We are delighted by the commitment to a new narrative which replaces crisis with prevention and wellbeing, burden with investment, competition with collaboration and variation with fairness and equity.
We strongly endorse the call to put people front and centre of social care delivery – people who are supported by social care, their families and carers, and people who work in social care services.
We agree that Scotland already has strong foundations on which to build a National Care Service. We want to work with the Scottish Government, national and local stakeholders – including those who support people and people who are supported – to redesign the system to make the ambitions set out in the Review happen. We wholeheartedly back the Review’s assertion of a duty to co-produce a new system with people who it is designed to support.
Over the coming weeks we will be working closely with our members to explore the Review’s recommendations in detail. As the membership body for third sector providers, we are especially interested in participating in the conversation about the Review’s recommendations on commissioning and procurement.
In 2020, we published our own contribution to that conversation, a series of Big Ideas about changing the way social care is planned, purchased, and paid for. We are grateful to the Review team for citing those ideas. In particular, we thank them for including as one of their recommendations, our suggestion to press pause on all current procurement in the context of a National Care Service, with a view to rapid, carefully planned implementation.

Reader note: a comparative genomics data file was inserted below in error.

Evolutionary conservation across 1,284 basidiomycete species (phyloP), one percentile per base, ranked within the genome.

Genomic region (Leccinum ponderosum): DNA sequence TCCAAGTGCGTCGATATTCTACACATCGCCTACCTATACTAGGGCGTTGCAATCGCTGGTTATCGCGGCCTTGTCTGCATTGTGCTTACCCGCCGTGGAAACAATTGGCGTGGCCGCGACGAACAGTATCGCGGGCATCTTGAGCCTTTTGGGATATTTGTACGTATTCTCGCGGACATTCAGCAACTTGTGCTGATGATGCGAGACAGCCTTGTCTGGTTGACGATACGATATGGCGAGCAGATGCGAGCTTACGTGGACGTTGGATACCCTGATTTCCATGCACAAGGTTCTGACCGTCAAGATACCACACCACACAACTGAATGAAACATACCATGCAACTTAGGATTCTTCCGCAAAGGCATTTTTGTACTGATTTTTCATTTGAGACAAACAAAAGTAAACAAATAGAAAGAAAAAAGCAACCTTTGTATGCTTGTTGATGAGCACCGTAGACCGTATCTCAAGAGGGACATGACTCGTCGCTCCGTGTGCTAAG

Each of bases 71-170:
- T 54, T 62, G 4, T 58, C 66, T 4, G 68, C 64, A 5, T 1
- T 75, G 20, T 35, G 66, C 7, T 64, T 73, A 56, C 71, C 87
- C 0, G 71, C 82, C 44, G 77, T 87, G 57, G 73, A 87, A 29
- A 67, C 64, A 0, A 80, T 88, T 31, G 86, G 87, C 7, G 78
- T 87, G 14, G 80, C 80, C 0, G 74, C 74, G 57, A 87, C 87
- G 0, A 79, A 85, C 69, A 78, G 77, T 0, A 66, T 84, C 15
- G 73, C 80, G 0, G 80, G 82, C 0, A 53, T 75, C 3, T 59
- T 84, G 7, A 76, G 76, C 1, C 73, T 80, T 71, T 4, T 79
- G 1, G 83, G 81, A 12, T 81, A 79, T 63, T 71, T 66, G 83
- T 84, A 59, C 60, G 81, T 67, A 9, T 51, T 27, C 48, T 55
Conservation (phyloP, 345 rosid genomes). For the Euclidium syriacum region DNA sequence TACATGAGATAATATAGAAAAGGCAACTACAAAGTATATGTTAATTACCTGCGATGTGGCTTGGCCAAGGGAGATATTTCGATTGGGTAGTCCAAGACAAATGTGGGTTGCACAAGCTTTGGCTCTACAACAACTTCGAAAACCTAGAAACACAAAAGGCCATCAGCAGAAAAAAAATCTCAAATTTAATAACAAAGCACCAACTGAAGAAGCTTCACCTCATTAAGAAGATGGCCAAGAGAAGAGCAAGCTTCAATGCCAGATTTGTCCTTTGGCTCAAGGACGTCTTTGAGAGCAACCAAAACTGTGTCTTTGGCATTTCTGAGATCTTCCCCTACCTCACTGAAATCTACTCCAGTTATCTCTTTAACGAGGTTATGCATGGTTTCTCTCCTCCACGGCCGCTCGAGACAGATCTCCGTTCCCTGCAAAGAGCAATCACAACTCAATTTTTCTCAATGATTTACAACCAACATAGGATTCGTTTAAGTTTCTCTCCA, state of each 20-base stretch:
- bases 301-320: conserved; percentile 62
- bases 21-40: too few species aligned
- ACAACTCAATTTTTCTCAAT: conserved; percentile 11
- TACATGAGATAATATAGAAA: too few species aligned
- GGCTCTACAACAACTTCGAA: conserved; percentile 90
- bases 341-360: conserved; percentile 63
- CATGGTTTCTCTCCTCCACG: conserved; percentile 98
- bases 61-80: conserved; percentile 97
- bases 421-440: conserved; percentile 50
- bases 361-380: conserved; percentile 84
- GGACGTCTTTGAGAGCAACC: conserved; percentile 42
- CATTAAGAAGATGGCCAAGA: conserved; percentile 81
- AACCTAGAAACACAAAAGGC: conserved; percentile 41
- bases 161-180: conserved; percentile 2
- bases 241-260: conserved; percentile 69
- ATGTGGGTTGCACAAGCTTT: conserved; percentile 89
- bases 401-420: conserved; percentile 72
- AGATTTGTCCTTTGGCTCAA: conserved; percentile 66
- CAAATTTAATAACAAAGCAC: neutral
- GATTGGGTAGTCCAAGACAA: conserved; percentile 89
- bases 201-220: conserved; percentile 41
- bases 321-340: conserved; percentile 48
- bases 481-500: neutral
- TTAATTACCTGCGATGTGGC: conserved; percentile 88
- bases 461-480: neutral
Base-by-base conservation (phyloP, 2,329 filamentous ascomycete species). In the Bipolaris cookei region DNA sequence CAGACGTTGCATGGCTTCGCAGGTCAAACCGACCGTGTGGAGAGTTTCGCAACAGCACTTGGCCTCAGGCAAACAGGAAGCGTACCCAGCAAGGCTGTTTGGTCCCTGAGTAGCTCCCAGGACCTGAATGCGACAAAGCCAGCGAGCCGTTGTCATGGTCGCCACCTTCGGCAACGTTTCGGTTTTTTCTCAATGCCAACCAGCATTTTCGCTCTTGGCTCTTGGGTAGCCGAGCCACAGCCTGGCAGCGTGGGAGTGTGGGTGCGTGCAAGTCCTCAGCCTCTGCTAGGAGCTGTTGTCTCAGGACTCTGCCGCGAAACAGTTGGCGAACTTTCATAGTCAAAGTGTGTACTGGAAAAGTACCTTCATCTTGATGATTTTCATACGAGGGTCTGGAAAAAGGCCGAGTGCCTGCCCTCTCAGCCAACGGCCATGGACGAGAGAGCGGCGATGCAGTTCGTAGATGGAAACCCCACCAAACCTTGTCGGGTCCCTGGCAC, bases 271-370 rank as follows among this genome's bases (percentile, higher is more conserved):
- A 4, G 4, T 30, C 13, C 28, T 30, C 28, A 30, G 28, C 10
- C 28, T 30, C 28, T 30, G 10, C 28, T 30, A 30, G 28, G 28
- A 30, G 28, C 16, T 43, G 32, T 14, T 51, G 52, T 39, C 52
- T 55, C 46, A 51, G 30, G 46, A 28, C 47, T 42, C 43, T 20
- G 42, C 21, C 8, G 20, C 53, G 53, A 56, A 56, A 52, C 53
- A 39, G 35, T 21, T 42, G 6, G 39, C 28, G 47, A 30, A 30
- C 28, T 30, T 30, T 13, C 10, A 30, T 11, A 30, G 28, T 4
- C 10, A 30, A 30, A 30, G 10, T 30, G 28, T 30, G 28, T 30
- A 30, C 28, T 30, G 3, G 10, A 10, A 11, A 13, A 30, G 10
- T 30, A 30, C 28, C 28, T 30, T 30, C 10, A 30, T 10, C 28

We agree with the Review team that implementation is the most significant challenge. Now is the moment for whole system change, hand in hand with the implementation of The Promise and the recommendations of the Social Renewal Advisory Board.
We would echo the Review Team’s own words – ‘If not now, when? If not this way, how? And if not us – who?’
Annie Gunner Logan, Chief Executive of CCPS said:
“CCPS congratulates Derek Feeley and the Review team on completing a mammoth task in record time and their willingness to listen to many voices including those of providers and the people we support.”
“Reform of social care in Scotland is long overdue. The COVID-19 pandemic has exposed fault lines which require radical overhaul and long-term change. It has also revealed what can be achieved when obstacles are removed in a crisis.”
“We are heartened by the direction of travel set out in the Review. The challenge now must be to turn aspiration into implementation. Change is needed urgently but how it is achieved matters too.”
“The debate about a National Care Service must not become a bunfight at the expense of those who provide social care and the people they support. The upcoming election period provides an opportunity to discuss the Review’s recommendations openly and widely. But when the votes have been counted, and Scotland gets down to the series business of design and implementation, their voices must be in every room, every step of the way.”